On Oct. 21, children holding handmade mouse puppets sat in a circle around a mother holding a thin book. She showed them all the cover and title, “De Quién Eres, Ratoncito?” (“Who are you, little mouse?”) flipped to the first page and began reading in Spanish.
The Latina Women’s League has hosted its weekly “Storytime in Spanish” event series every year since 2006 between September and April. This year, they meet on Saturdays from 10:30 to 11:45 a.m. at the Tower Road Public Library to read a new story.
Ericka Ghersi is the 51-year-old league president whose goal with the weekly readings is to spread the Spanish language through language immersion.
“We want them to see that there is a community here that speaks Spanish and that they’re not embarrassed to speak Spanish,” Ghersi said.
The league focuses on teaching children to take advantage of the brain’s natural linguistic plasticity early on. As one ages, learning a new language becomes increasingly demanding, Ghersi said. The best time to learn is during childhood.
Aside from facilitating the learning of Spanish, learning multiple languages early on can assist in other areas. Hind Majeed, a mother at the event and trilingual speaker of English, Arabic and Polish, described why she brings her children to read in Spanish.
“The rewiring of the brain when you learn the language is going to help you with subjects [such as] communication skills,” Majeed said. “I think humanity lives on communication, and when we miscommunicate with each other, there [are] problems.”
While the volunteers read to the children in Spanish, they are only encouraged, not forced, to reply in Spanish. Because the program is open to all families regardless of linguistic background, the immersion helps the children integrate with different languages and cultures.
Sravanthi Kolli, another mother at the event and a trilingual speaker of English, Telugu and Hindi, finds value in multilingual immersion due to her upbringing.
“At school, they taught me three languages from when we were kids,” Kolli said. “That's why it's so easy for us to learn another language. That's why I want to get my son into the multilingual thing.”
After reading, volunteers entertain the children while members of the league speak with mothers to share vital resources. The goal is to expand the learning from the hour at the library to the home, from video readings of online books to worksheets that build on basic Spanish skills. For families that cannot make the event, Ghersi shares recordings of the group reading each week.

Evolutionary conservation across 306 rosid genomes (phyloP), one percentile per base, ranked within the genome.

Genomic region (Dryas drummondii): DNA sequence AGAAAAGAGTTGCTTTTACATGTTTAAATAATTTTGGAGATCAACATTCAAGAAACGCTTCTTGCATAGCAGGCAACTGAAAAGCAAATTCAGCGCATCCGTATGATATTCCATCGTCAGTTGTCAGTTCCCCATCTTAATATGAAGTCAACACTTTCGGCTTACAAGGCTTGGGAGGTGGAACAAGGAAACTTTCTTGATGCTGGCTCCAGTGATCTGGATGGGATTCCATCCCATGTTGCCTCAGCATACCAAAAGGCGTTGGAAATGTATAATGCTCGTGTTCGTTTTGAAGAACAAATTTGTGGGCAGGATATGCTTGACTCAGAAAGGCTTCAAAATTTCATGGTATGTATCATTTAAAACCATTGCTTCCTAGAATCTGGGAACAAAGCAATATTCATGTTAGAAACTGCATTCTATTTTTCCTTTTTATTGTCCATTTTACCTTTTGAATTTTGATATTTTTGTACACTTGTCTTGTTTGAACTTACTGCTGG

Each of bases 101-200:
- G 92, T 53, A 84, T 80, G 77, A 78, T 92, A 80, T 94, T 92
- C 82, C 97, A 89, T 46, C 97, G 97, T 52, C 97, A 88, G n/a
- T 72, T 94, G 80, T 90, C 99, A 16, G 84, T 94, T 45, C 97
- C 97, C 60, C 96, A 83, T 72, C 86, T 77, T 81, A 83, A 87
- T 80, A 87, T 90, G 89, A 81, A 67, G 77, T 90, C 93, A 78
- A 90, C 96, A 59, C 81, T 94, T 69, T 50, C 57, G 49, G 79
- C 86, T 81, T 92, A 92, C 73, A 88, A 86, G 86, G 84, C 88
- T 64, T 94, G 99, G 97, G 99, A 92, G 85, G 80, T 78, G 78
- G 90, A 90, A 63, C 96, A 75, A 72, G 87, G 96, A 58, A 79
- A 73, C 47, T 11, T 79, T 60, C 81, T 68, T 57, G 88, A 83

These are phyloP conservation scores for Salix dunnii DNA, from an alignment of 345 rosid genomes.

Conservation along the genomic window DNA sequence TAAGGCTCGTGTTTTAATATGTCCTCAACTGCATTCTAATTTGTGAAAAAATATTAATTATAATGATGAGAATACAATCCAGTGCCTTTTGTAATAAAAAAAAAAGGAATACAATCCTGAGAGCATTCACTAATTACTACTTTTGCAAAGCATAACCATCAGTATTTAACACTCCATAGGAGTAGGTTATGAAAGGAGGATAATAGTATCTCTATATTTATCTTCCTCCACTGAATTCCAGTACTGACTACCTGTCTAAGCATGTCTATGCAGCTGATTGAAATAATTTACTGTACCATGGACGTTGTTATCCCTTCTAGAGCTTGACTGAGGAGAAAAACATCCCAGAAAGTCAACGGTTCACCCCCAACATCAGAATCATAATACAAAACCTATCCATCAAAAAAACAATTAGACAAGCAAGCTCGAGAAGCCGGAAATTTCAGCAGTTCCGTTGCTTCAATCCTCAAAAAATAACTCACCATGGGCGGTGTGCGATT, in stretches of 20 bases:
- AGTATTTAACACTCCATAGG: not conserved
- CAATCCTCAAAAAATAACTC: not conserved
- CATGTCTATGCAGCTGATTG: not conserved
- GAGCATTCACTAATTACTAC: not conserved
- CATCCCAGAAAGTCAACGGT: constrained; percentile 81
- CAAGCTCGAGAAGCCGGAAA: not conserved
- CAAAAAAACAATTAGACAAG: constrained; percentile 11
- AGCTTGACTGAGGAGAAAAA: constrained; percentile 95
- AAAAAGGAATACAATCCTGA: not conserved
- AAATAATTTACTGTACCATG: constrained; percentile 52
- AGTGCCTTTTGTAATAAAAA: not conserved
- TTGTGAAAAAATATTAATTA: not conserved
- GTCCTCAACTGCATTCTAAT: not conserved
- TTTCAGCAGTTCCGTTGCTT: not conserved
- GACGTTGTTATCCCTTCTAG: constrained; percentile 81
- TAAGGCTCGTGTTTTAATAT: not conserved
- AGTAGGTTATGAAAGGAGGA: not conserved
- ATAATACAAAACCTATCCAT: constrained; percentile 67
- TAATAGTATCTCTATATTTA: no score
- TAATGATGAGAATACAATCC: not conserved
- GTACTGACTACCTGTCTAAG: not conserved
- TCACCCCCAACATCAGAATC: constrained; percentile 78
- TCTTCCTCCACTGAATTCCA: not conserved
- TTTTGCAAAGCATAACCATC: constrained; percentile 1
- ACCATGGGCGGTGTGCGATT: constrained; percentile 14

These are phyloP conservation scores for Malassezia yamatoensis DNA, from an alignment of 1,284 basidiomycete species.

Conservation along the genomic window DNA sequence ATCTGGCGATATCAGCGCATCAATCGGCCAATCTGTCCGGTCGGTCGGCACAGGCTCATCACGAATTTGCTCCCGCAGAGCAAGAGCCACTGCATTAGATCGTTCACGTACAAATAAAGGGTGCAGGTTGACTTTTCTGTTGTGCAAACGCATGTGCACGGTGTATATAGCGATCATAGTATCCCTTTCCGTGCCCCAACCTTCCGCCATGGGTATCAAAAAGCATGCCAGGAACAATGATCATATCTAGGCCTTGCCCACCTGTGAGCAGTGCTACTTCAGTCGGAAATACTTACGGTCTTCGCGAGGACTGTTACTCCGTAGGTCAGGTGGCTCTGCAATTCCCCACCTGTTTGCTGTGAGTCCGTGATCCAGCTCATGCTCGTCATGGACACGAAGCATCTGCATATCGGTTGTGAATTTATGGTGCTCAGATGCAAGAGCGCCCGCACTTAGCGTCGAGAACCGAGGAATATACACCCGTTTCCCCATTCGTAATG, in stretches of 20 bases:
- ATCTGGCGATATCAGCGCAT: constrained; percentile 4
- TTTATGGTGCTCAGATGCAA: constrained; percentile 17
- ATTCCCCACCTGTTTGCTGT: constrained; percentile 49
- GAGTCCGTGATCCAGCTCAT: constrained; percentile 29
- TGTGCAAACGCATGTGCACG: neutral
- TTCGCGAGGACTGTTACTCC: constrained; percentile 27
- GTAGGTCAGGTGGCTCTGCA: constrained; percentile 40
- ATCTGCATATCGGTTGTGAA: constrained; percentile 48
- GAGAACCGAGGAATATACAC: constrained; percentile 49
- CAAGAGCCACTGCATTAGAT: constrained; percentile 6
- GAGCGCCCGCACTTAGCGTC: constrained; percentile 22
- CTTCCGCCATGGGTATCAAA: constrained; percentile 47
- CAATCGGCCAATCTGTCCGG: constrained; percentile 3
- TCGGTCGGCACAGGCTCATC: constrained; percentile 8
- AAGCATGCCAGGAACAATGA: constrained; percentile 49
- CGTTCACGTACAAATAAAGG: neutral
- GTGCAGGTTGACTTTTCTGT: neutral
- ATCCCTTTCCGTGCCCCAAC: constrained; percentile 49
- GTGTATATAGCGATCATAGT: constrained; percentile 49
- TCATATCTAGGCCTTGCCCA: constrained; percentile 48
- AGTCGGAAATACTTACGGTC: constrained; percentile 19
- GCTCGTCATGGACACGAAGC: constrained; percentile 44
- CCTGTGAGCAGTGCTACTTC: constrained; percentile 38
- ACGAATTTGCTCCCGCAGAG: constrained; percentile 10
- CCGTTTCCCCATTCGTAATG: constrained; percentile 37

The league has found difficulty reaching all mothers due to staffing limitations.
“There’s a group of mothers that want us to do [“Storytime in Spanish”] another day, but we can’t because our volunteers are teachers that work Monday to Friday,” Ghersi said. “It’s an obstacle that’s always present because we don’t have the people that want to do it during the week.”
The goal of the Latina Women’s League, as a whole, is to empower the Latina community through education, culture and leadership opportunities.
“Storytime in Spanish” is one of six education-based initiatives that the Latina Women’s League hosts throughout the year. The other events are English classes for noncitizens, an immigrant information program for the undocumented, health screenings and workshops, a book club and the yearly Latino Film Festival that runs during Hispanic Heritage month.
While the league educates those who attend its events, its volunteers benefit by working with the children. Lizzie Rodriguez-Rios, a 54-year-old Spanish teacher at Gainesville High School and member of the Latina Women’s League, finds value in the organization for her students.
“I emphasize offering volunteer work for our students,” Rodriguez-Rios said. “Most of all, those that speak Spanish and can read in Spanish to the children every weekend.”
The Latina Women’s League has 100 volunteers and 52 members. While volunteers are allowed to attend workshops, becoming members grants them access to the community network, the members-only book club and other opportunities that arise.
Kelly Aguila Casales, one of the volunteers at the event, values her work with the league.
“I had never volunteered before, never had a job,” Aguila Casales said. “They made me pull weeds, taught me how to do things well. It’s an excellent experience.”
Contact Eluney Gonzalez at email@example.com. Follow him on Twitter @Eluney_G.